- Wed Jan 25, 2023 1:02 pm
The first sentence in the stimulus states that each Dec. 31, Country Q makes a tally of the total available coal supply. This is basically what you'd think a total available coal supply would mean, i.e. all of the coal that the country has available based on all of the prior years of mining that hasn't already been used.
To pick a number, let's say that Country Q had 10,000 tons of coal at the end of 1990.
Then during 1991, Country Q (presumably) mined some more coal and also consumed some of their coal, but we don't know exactly how much they mined or how much they consumed.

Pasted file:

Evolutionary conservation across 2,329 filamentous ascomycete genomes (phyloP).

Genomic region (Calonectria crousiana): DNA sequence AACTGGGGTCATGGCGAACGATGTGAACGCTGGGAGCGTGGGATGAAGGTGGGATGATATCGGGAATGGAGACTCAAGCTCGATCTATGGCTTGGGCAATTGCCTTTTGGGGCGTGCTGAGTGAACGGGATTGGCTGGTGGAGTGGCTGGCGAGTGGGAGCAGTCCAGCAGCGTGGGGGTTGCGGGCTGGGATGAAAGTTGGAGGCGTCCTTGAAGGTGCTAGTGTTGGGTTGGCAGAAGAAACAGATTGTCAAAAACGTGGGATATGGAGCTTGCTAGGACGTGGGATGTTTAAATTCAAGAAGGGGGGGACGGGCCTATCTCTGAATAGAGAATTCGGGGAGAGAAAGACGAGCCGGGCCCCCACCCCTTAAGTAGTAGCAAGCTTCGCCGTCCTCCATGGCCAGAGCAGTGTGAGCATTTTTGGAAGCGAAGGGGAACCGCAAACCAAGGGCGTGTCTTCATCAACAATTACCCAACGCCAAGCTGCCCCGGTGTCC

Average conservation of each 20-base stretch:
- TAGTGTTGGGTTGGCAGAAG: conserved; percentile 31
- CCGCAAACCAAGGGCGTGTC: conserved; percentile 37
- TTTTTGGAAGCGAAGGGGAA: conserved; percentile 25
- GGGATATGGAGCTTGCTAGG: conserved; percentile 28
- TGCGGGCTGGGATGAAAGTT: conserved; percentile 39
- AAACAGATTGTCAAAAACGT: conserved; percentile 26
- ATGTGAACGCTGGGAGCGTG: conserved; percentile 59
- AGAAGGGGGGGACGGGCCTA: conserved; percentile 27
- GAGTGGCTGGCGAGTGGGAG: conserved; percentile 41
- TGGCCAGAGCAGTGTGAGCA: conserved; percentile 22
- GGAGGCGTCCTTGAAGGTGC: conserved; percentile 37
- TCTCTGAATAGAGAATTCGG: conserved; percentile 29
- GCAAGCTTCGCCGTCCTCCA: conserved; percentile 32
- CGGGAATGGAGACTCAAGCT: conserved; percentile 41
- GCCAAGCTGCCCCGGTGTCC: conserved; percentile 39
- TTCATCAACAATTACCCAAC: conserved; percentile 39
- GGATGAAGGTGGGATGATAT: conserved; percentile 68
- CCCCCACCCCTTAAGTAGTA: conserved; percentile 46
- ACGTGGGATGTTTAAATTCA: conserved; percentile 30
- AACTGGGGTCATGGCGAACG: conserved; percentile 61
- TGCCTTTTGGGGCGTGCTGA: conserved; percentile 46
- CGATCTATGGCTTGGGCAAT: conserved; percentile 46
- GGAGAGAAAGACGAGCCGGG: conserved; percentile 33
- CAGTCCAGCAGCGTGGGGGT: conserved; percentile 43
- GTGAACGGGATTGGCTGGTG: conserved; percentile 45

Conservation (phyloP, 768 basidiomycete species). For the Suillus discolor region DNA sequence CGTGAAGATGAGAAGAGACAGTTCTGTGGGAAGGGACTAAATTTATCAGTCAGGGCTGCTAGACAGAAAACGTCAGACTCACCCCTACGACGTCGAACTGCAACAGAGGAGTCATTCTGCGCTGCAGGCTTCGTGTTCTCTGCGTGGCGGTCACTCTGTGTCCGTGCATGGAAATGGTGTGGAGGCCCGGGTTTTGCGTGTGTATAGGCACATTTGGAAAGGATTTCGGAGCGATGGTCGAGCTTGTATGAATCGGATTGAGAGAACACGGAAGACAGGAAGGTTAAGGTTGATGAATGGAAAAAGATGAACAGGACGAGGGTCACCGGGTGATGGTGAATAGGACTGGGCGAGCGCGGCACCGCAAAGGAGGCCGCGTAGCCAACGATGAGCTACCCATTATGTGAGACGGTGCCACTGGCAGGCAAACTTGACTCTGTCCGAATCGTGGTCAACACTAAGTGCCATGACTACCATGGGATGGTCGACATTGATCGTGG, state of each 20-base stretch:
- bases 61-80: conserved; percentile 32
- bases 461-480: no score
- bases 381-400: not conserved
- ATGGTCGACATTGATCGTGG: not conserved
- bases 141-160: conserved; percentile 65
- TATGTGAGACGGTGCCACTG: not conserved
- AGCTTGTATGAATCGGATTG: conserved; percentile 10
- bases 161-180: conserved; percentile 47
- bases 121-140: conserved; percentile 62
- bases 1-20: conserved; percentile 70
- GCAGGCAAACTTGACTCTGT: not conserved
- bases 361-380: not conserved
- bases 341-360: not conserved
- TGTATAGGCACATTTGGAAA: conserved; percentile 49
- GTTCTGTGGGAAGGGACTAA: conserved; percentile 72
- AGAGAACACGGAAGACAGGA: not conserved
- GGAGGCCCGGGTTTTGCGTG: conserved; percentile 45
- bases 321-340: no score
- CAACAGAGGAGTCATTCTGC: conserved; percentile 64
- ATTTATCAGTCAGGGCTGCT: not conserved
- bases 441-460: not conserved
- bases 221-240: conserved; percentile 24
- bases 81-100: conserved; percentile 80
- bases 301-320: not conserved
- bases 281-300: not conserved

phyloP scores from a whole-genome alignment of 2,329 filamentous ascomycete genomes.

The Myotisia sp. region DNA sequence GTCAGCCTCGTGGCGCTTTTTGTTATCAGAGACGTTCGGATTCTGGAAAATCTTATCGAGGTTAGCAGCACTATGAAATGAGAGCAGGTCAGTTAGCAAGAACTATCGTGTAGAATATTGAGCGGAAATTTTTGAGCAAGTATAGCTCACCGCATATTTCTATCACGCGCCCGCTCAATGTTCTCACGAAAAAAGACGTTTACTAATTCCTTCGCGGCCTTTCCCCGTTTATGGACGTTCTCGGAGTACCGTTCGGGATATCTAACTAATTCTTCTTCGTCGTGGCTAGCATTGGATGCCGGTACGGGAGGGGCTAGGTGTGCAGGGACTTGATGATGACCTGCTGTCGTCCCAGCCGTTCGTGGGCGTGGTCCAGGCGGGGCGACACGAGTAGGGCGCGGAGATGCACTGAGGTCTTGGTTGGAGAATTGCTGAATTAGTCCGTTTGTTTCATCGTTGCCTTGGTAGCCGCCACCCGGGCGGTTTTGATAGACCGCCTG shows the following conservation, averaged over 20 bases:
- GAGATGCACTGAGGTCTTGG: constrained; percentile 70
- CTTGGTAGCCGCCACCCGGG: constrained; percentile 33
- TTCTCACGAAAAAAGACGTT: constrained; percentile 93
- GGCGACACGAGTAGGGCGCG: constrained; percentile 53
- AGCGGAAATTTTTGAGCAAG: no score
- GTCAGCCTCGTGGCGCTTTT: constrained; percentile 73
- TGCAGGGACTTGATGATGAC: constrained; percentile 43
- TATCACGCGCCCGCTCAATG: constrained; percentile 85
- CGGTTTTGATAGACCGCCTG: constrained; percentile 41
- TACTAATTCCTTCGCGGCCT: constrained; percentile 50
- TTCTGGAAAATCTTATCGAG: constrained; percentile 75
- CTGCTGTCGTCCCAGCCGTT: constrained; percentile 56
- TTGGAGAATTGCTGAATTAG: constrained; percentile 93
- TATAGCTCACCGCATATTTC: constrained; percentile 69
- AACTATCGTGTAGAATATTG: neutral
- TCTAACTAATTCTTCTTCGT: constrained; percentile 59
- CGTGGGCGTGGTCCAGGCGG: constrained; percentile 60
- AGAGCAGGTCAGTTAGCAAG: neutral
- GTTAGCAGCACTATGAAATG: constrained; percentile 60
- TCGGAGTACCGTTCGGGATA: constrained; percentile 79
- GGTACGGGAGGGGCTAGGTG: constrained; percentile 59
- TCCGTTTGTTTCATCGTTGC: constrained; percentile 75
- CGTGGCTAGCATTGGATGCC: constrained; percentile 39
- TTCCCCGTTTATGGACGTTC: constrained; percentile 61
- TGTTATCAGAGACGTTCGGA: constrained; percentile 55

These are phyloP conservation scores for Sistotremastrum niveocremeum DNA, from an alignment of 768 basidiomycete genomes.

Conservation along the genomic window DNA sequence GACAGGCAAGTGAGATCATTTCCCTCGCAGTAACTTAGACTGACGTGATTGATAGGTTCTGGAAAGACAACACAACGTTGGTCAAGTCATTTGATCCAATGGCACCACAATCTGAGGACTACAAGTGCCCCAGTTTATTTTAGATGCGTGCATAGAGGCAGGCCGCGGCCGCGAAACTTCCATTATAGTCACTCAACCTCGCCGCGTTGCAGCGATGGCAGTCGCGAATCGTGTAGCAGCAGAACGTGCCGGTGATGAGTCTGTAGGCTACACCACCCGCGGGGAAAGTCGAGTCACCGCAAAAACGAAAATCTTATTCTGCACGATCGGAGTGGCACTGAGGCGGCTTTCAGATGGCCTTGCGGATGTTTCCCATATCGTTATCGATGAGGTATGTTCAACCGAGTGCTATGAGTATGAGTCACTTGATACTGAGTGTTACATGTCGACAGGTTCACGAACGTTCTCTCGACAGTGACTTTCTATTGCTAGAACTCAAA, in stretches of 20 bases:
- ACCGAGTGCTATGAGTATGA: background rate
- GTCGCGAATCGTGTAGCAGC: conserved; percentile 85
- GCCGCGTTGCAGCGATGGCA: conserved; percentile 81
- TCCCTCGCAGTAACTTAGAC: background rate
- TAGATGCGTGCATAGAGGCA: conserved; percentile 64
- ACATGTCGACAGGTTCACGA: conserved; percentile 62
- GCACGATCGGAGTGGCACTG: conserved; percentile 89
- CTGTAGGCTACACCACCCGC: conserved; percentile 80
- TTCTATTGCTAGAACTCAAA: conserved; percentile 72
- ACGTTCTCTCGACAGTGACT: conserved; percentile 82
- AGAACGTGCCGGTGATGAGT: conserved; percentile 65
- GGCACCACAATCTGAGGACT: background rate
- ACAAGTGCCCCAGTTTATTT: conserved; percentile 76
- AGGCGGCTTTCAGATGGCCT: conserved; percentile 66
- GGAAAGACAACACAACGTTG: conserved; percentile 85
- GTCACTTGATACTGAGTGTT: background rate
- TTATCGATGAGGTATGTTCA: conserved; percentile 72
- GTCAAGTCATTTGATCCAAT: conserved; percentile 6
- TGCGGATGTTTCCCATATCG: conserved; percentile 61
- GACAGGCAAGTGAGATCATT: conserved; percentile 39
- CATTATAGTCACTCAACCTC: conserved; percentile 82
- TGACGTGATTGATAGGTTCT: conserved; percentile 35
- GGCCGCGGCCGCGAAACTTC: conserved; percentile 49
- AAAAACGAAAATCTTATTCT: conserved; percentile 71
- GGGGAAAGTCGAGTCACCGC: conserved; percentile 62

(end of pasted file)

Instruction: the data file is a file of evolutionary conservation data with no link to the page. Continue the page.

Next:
What we do know is that at the end of 1991, the total available coal was considerably less than at the end of 1990. Let's say Country Q now has 3,000 tons of coal available, just to pick a number that would qualify as "considerably less."
Since Country Q doesn't import or export any of its coal (which would be other possible explanations for the change in the amount of coal), the only way that the overall total of available coal would go down from the end of 1990 to the end of 1991 is if Country Q consumed more than it mined in 1991 (Answer B). Using our example above, maybe Country Q mined 5,000 tons but consumed 12,000 tons, for a net loss of 7,000 tons, leaving 3,000 tons remaining. Of course, this is just one possibility, but it shows the idea.